Media regulator Ofcom has suggested that some of the BBC’s licence fee could be given to its commercial rivals to safeguard the future of British broadcasting.
Ofcom said that ITV, Channel 4 and Five were struggling to fund their public service programming, such as news and children’s shows.
The body added that TV audiences still wanted high-quality public service programmes from a variety of sources.
But it warned that if the BBC became the only provider of these shows, this would be detrimental to broadcasting as a whole.
One way it suggested to safeguard competition was to give Channel 4 a bigger role or let commercial broadcasters bid for long-term funding to provide public service competition to the BBC.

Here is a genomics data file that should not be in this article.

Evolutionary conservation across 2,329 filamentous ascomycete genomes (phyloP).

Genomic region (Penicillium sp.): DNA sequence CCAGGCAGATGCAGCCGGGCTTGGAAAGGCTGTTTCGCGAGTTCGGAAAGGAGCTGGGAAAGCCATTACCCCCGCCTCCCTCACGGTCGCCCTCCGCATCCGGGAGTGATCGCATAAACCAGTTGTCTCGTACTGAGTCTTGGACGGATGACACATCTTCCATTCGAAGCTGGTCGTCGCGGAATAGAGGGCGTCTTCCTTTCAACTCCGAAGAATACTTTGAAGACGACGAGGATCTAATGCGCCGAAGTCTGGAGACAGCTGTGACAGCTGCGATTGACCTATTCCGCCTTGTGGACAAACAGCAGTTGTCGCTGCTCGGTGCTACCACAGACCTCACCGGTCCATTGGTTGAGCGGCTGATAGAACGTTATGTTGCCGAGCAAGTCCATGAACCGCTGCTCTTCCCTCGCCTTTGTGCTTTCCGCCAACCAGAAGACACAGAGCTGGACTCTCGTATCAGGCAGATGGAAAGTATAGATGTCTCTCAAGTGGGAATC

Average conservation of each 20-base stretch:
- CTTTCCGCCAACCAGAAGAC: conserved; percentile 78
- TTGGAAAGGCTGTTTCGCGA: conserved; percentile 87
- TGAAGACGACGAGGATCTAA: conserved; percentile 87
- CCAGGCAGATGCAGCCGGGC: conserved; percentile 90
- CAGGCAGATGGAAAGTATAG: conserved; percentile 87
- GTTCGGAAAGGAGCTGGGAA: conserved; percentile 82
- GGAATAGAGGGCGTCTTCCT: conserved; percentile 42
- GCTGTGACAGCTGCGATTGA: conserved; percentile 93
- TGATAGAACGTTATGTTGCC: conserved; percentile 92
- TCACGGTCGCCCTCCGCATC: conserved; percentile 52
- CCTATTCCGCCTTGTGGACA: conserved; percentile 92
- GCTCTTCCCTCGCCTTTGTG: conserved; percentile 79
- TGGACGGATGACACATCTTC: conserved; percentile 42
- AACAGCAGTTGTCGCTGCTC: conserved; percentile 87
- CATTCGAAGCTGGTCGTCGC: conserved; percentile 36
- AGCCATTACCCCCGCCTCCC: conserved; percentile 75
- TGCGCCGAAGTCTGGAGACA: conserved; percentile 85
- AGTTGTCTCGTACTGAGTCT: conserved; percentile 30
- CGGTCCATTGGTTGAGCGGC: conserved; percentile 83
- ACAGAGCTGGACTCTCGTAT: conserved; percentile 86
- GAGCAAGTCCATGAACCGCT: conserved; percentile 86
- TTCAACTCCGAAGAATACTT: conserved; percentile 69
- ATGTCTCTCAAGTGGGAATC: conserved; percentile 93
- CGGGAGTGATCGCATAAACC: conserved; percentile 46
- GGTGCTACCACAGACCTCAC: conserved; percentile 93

But Ofcom added that if this money came from the existing licence fee, which generates £3.2bn per year, it could damage the BBC.
Other options would be to make ITV, Channel 4 and Five purely commercial or to pour government funds into these channels to enable them to provide the same public service programming as they do now.
Ofcom chief executive Ed Richards said: “Public service broadcasting is at a crossroads.
“Viewers still want a mix of high quality UK-made content, but the traditional television model is not enough to meet all their needs.”
“Today’s proposals outline options for a securely-funded PSB [public service broadcasting] future. Now is the time for a wide-ranging debate looking carefully and dispassionately at all the options.”
The new model would be in place by 2012.